• Green blues. By October, getting crop off becomes the priority. Green seed is unlikely to turn anymore unless a lot of moisture (snow?) comes, in which case harvest may be delayed until spring. Cool days, but hot bins. Canola binned hot will retain that heat for weeks and likely months, with the risk of storage losses rising with each passing…
    Read more
  • Lower temperatures and shortened days in the fall trigger perennials such as Canada thistle, dandelion and quack grass to start moving sugars to below-ground tissues. Winter annuals and biennials are also doing this, but they don’t need a cool temperature trigger. Spraying these weeds in fall takes advantage of this downward flow, providing better control for next year. Read more…
    Read more
  • Take fall samples when soil temperatures drop below 10°C, or cooler. Because microbial processes in the soil slow down as temperatures cool, sampling late in the fall will provide a close representation of nutrient levels at seeding next spring. The cooler the better when sampling, but you want to make sure you can still get the probe down 24”. Submit…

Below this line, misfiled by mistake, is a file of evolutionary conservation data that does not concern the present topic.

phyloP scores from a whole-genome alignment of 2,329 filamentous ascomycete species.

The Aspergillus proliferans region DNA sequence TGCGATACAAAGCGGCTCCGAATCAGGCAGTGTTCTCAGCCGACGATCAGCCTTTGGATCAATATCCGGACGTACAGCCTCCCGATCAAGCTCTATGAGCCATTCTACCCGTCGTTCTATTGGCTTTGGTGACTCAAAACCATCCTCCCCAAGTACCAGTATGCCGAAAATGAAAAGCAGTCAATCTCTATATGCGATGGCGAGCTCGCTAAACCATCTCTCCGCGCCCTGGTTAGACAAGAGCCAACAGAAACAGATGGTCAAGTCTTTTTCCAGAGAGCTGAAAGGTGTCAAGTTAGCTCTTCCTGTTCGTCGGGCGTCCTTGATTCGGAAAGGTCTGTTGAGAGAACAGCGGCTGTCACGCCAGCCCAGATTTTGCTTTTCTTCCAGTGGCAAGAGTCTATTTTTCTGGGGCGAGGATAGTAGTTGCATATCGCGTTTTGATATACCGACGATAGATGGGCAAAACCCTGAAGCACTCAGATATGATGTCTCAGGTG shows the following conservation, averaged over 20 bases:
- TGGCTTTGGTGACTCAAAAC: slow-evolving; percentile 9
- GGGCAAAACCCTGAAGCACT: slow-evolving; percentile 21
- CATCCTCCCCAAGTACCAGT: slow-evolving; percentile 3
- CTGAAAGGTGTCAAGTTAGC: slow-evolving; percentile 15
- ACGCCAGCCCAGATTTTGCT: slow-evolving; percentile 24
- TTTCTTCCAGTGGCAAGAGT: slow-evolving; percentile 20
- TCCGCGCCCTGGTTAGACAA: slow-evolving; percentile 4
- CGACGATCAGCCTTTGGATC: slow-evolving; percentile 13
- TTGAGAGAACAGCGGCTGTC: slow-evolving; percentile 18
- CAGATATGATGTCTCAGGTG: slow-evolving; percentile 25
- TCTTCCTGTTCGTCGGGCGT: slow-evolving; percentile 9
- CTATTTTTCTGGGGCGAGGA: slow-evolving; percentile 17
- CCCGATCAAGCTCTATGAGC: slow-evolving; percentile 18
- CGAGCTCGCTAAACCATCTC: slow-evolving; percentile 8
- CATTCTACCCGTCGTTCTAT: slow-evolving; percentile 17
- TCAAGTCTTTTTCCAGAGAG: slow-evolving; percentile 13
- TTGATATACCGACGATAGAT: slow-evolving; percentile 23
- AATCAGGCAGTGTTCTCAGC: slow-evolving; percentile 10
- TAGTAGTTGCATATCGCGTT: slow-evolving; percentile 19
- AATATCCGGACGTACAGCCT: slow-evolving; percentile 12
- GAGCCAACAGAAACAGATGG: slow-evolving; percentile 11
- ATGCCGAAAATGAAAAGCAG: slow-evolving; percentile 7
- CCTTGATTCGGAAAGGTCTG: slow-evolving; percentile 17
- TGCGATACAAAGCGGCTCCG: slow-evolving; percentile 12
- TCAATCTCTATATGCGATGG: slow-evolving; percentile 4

Read more
  • Discovery of a different clubroot pathotype in central Alberta will change the rotation plans for some growers. No current varieties have resistance to this different pathotype, and varieties with a new effective source of resistance will not be available for at least the next year or two, or maybe longer. Longer rotation is necessary to slow the pathogen shift that…
    Read more
  • The 2014 Canola Discovery Forum at TCU Place in Saskatoon October 22-23 is a golden opportunity for growers, researchers, agronomists, and representatives from seed and equipment companies to exchange key insights and leading-edge ideas for the sustainable and profitable production of canola. The agenda includes thought-provoking speakers and lots of time for discussion. The forum’s goal is to bring forward…
    Read more